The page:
Post-herpetic neuralgia (PHN) is an extremely painful condition that may develop as a long-term consequence of the shingles that occurs due to reactivation of latent varicella zoster virus (VZV) residing in the dorsal root ganglia after a bout of chicken pox, usually in childhood. PHN is defined as pain that persists for more than 3-months after crusting of the last shingles lesion. PHN is often poorly alleviated by clinically available analgesic and adjuvant drugs. Hence, there is a large unmet medical need for new analgesics to improve relief of this chronic pain condition. Although rodent models of VZV-induced neuropathic pain have been described, there is considerable between-laboratory variability. Hence, there is a need for an optimised rat model of VZV-induced neuropathic pain for use in in vivo efficacy profiling of novel molecules as potential new analgesic agents for the improved relief of PHN.
Initially, I assessed the in vitro infectivity of the Schenke, Ellen and AV-92:3L strains of VZV propagated in cultured human foreskin fibroblasts (HFFs) and/or MRC-5 cells in order to identify VZV strains for progression to in vivo establishment of a rat model of PHN. As the Schenke and Ellen strains of VZV exhibited similar infectivity in HFFs and MRC-5 cells, the latter was selected for VZV propagation. VZV-infection in MRC-5 cells was confirmed by the detection of viral proteins IE-62 and VZVgE. Collectively, my in vitro data showed that MRC-5 cells infected with either the Schenke or Ellen strain of VZV were suitable for progression to in vivo establishment of a rat model of PHN.
Briefly, groups of adult male Wistar rats received unilateral intraplantar (i.pl.) injections (50 μL) of (i) phosphate buffered saline (pH 7.4, 1 mM, n=3-8; control-group), (ii) uninfected MRC-5 cells (7x105 cells, n=3-8; sham-group) or (iii) VZV-infected MRC-5 cells containing 2x105, 1x105, 2x104, 1x104, 2x103 cells of the Schenke strain of VZV. Following hindpaw inoculation, temporal development of hindpaw hypersensitivity was assessed by measuring paw withdrawal thresholds (PWTs), paw pressure thresholds (PPTs) and paw thermal (noxious heat) thresholds (PTTs).
For rats administered unilateral i.pl. injections of 2x105 to 2x103 Schenke-infected MRC-5 cells, bilateral mechanical allodynia developed by ~day 7 and was maintained until day 21, with spontaneous resolution by ~day 56. For rats administered Schenke-infected MRC-5 cells, persistent mechanical hyperalgesia or persistent thermal hyperalgesia did not develop in either hindpaw.
For rats administered 2x104 Ellen-infected MRC-5 cells, bilateral mechanical allodynia was fully developed by 2-3 weeks and maintained until at least day 56. Hence, as both MRC-5 cells and the Ellen strain of VZV are available commercially, I standardized my rat model of VZV-induced neuropathic pain using Ellen-infected MRC-5 cells.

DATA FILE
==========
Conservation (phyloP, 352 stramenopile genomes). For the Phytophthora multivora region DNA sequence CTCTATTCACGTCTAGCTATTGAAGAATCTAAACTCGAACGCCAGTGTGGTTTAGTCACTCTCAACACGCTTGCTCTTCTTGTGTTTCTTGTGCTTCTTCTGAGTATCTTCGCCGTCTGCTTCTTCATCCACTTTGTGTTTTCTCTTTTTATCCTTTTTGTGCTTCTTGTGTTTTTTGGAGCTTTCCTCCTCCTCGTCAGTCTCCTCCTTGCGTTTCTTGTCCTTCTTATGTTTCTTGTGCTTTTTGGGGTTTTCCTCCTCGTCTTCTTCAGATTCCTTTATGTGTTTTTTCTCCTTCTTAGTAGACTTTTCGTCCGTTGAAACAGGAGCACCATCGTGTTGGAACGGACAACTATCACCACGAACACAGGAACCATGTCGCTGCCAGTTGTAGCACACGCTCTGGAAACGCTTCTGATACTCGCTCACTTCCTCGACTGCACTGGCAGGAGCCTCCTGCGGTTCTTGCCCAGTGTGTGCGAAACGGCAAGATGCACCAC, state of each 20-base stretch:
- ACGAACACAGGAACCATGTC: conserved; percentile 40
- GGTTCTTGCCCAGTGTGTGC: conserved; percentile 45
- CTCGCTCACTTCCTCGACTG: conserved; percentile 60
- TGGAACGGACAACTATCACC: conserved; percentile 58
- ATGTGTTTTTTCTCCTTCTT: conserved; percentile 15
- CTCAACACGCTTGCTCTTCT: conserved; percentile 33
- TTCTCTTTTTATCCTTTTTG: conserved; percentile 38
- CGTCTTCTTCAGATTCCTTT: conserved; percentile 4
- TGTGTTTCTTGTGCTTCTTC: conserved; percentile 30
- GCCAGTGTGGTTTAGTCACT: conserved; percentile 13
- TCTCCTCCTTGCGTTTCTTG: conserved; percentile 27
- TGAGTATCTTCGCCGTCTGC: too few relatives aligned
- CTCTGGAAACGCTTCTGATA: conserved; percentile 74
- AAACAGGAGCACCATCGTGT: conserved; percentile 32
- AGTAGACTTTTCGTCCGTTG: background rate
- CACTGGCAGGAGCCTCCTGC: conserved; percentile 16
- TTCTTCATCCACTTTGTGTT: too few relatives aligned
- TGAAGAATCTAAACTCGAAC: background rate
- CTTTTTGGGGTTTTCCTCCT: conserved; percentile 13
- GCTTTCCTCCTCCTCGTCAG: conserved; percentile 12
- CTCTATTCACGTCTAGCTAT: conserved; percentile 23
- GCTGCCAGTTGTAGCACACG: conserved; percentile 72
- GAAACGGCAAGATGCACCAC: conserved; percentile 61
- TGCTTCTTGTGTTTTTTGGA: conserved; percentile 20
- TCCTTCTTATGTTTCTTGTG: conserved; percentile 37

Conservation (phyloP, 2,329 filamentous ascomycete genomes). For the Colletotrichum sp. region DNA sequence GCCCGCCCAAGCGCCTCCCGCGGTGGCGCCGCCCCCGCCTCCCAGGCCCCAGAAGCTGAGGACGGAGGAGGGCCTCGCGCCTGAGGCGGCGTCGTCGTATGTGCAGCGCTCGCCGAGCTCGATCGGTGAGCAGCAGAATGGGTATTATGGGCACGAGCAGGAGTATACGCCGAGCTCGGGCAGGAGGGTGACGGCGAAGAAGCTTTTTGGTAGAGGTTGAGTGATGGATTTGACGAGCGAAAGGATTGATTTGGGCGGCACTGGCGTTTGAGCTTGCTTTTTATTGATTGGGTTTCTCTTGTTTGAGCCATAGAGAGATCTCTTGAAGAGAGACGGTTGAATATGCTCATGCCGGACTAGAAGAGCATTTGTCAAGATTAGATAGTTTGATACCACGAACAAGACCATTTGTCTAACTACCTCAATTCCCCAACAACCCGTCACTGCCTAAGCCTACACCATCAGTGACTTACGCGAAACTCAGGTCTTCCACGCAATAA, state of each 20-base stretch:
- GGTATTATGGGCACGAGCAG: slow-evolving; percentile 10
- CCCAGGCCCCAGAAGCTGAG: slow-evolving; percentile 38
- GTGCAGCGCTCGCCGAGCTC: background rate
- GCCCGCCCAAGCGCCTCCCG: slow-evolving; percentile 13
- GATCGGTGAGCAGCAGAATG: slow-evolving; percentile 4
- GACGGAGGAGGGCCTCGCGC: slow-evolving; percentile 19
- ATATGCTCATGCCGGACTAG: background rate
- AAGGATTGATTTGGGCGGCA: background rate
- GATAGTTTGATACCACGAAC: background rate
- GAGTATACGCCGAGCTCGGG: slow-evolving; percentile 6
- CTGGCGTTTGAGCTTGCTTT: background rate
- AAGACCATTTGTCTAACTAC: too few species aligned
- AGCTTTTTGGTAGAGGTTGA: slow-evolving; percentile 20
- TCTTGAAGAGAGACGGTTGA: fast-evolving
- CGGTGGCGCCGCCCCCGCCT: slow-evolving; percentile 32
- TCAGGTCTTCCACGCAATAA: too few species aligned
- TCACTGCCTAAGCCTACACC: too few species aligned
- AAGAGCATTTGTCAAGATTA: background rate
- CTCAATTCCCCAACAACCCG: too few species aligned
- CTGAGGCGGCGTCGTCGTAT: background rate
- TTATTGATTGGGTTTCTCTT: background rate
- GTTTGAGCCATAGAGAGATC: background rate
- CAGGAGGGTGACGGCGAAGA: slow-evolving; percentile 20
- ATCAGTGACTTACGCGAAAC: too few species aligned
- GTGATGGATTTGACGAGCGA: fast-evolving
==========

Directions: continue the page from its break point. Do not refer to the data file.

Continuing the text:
To pharmacologically characterize my afore-mentioned rat model, I administered clinically available analgesic and adjuvant drugs to VZV-rats with fully developed mechanical allodynia in the bilateral hindpaws. Briefly, VZV-rats received single bolus doses of gabapentin (10-60 mg/kg; s.c.), amitriptyline (5-30 mg/kg; i.p.), morphine, (0.1-3 mg/kg; s.c.), meloxicam (5-20 mg/kg; i.p.) or vehicle, according to a ‘washout’ protocol with 2-3 days between successive doses. PWTs in the hindpaws were measured immediately pre-dose and at regular intervals for up to 3 h post-dosing to generate mean ( SEM) PWT versus time curves. Dose-response curves were constructed by plotting mean ( SEM) area under the change in PWT versus time curve (PWT AUC) values versus log dose. The ED50 for single s.c. bolus doses of gabapentin and morphine for the relief of mechanical allodynia in the ipsilateral hindpaws were 44.9 mg/kg and 1.6 mg/kg respectively. Amitriptyline and meloxicam lacked efficacy in the doses tested.
Finally, I assessed the pain-relieving efficacy of several novel small molecule angiotensin II type 2 receptor (AT2R) antagonists as previous work by our laboratory had shown that these compounds were efficacious in rat models of peripheral neuropathic pain induced by mechanically and chemically-induced peripheral nerve injury. Hence, VZV-rats exhibiting fully developed mechanical allodynia in the ipsilateral hindpaws (PWTs≤6g) received single bolus doses of intravenous (i.v.) PD123319 (0.03-3 mg/kg), subcutaneous (s.c.) EMA300 (0.3-5 mg/kg), oral (p.o.) EMA401 (0.03-1.0 mg/kg) or vehicle, according to a ‘washout’ protocol. PWTs measurement in the hindpaws and dose-response curves were performed as described above. The mean ED50’s for i.v. PD123319, s.c. EMA300 and p.o. EMA401 were 1 mg/kg, 2.9 mg/kg and 0.8 mg/kg respectively.
In summary, I have established and pharmacologically characterized an optimized rat model of VZV-induced neuropathic pain. I used this model to show that novel small molecule AT2R antagonists produce dose-dependent pain relief mirroring the recent clinical trial success of EMA401 for producing significant analgesia above placebo in patients with PHN.